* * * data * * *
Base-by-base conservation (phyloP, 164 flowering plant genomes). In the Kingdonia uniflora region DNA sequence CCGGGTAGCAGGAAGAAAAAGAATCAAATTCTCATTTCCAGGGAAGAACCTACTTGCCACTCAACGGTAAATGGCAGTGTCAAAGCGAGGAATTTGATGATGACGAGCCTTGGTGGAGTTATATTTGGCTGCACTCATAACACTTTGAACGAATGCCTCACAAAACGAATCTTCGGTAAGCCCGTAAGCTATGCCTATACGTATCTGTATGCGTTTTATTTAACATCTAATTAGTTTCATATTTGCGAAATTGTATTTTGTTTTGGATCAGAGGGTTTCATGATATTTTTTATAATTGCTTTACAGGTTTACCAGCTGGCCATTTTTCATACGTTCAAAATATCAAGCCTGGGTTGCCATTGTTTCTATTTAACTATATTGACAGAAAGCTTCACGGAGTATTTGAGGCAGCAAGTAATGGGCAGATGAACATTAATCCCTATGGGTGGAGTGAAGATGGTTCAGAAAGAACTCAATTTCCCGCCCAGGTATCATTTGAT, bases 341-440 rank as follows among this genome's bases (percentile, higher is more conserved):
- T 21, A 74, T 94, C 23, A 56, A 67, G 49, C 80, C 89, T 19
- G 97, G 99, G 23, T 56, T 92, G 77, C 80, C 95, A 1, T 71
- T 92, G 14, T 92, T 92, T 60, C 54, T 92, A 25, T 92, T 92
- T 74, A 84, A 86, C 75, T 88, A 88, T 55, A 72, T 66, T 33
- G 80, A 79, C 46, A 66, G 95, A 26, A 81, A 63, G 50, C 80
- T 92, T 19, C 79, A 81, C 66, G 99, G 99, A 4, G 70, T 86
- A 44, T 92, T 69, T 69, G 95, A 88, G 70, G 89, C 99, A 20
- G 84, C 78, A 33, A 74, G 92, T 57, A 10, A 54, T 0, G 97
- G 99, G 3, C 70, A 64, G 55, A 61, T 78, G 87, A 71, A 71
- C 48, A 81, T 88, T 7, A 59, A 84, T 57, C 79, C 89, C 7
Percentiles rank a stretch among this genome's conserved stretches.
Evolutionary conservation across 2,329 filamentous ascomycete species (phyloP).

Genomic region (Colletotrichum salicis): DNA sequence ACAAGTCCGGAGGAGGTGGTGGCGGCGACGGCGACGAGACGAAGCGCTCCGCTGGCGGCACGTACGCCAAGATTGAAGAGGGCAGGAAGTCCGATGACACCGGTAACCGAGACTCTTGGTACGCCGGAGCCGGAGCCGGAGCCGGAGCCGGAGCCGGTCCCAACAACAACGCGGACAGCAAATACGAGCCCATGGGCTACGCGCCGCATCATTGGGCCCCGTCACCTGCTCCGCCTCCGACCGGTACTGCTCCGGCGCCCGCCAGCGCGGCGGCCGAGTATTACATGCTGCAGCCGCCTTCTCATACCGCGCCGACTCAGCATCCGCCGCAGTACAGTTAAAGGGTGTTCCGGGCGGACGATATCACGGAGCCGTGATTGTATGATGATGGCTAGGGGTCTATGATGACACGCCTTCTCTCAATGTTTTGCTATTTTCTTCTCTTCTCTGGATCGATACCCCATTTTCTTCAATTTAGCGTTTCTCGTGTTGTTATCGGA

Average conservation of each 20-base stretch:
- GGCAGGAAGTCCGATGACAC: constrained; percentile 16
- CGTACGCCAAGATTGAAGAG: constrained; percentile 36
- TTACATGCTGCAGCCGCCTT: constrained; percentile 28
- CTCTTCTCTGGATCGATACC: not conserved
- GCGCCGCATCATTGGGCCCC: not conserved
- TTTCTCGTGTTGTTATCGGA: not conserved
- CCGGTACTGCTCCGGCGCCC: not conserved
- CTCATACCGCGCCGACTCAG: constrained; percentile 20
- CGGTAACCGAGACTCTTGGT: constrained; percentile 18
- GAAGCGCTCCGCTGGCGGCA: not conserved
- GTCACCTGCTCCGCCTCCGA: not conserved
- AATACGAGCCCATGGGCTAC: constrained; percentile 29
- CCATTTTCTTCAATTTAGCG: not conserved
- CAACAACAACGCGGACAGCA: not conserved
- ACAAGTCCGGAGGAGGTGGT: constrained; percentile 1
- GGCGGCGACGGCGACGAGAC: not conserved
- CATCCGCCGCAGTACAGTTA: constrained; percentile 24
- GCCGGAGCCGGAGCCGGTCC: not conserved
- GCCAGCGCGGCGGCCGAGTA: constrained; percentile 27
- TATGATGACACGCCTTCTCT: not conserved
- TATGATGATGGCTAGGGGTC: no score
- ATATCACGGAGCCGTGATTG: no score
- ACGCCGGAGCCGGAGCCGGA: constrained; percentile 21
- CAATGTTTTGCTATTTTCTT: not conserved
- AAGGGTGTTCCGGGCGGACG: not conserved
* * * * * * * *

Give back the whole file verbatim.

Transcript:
Base-by-base conservation (phyloP, 164 flowering plant genomes). In the Kingdonia uniflora region DNA sequence CCGGGTAGCAGGAAGAAAAAGAATCAAATTCTCATTTCCAGGGAAGAACCTACTTGCCACTCAACGGTAAATGGCAGTGTCAAAGCGAGGAATTTGATGATGACGAGCCTTGGTGGAGTTATATTTGGCTGCACTCATAACACTTTGAACGAATGCCTCACAAAACGAATCTTCGGTAAGCCCGTAAGCTATGCCTATACGTATCTGTATGCGTTTTATTTAACATCTAATTAGTTTCATATTTGCGAAATTGTATTTTGTTTTGGATCAGAGGGTTTCATGATATTTTTTATAATTGCTTTACAGGTTTACCAGCTGGCCATTTTTCATACGTTCAAAATATCAAGCCTGGGTTGCCATTGTTTCTATTTAACTATATTGACAGAAAGCTTCACGGAGTATTTGAGGCAGCAAGTAATGGGCAGATGAACATTAATCCCTATGGGTGGAGTGAAGATGGTTCAGAAAGAACTCAATTTCCCGCCCAGGTATCATTTGAT, bases 341-440 rank as follows among this genome's bases (percentile, higher is more conserved):
- T 21, A 74, T 94, C 23, A 56, A 67, G 49, C 80, C 89, T 19
- G 97, G 99, G 23, T 56, T 92, G 77, C 80, C 95, A 1, T 71
- T 92, G 14, T 92, T 92, T 60, C 54, T 92, A 25, T 92, T 92
- T 74, A 84, A 86, C 75, T 88, A 88, T 55, A 72, T 66, T 33
- G 80, A 79, C 46, A 66, G 95, A 26, A 81, A 63, G 50, C 80
- T 92, T 19, C 79, A 81, C 66, G 99, G 99, A 4, G 70, T 86
- A 44, T 92, T 69, T 69, G 95, A 88, G 70, G 89, C 99, A 20
- G 84, C 78, A 33, A 74, G 92, T 57, A 10, A 54, T 0, G 97
- G 99, G 3, C 70, A 64, G 55, A 61, T 78, G 87, A 71, A 71
- C 48, A 81, T 88, T 7, A 59, A 84, T 57, C 79, C 89, C 7
Percentiles rank a stretch among this genome's conserved stretches.
Evolutionary conservation across 2,329 filamentous ascomycete species (phyloP).

Genomic region (Colletotrichum salicis): DNA sequence ACAAGTCCGGAGGAGGTGGTGGCGGCGACGGCGACGAGACGAAGCGCTCCGCTGGCGGCACGTACGCCAAGATTGAAGAGGGCAGGAAGTCCGATGACACCGGTAACCGAGACTCTTGGTACGCCGGAGCCGGAGCCGGAGCCGGAGCCGGAGCCGGTCCCAACAACAACGCGGACAGCAAATACGAGCCCATGGGCTACGCGCCGCATCATTGGGCCCCGTCACCTGCTCCGCCTCCGACCGGTACTGCTCCGGCGCCCGCCAGCGCGGCGGCCGAGTATTACATGCTGCAGCCGCCTTCTCATACCGCGCCGACTCAGCATCCGCCGCAGTACAGTTAAAGGGTGTTCCGGGCGGACGATATCACGGAGCCGTGATTGTATGATGATGGCTAGGGGTCTATGATGACACGCCTTCTCTCAATGTTTTGCTATTTTCTTCTCTTCTCTGGATCGATACCCCATTTTCTTCAATTTAGCGTTTCTCGTGTTGTTATCGGA

Average conservation of each 20-base stretch:
- GGCAGGAAGTCCGATGACAC: constrained; percentile 16
- CGTACGCCAAGATTGAAGAG: constrained; percentile 36
- TTACATGCTGCAGCCGCCTT: constrained; percentile 28
- CTCTTCTCTGGATCGATACC: not conserved
- GCGCCGCATCATTGGGCCCC: not conserved
- TTTCTCGTGTTGTTATCGGA: not conserved
- CCGGTACTGCTCCGGCGCCC: not conserved
- CTCATACCGCGCCGACTCAG: constrained; percentile 20
- CGGTAACCGAGACTCTTGGT: constrained; percentile 18
- GAAGCGCTCCGCTGGCGGCA: not conserved
- GTCACCTGCTCCGCCTCCGA: not conserved
- AATACGAGCCCATGGGCTAC: constrained; percentile 29
- CCATTTTCTTCAATTTAGCG: not conserved
- CAACAACAACGCGGACAGCA: not conserved
- ACAAGTCCGGAGGAGGTGGT: constrained; percentile 1
- GGCGGCGACGGCGACGAGAC: not conserved
- CATCCGCCGCAGTACAGTTA: constrained; percentile 24
- GCCGGAGCCGGAGCCGGTCC: not conserved
- GCCAGCGCGGCGGCCGAGTA: constrained; percentile 27
- TATGATGACACGCCTTCTCT: not conserved
- TATGATGATGGCTAGGGGTC: no score
- ATATCACGGAGCCGTGATTG: no score
- ACGCCGGAGCCGGAGCCGGA: constrained; percentile 21
- CAATGTTTTGCTATTTTCTT: not conserved
- AAGGGTGTTCCGGGCGGACG: not conserved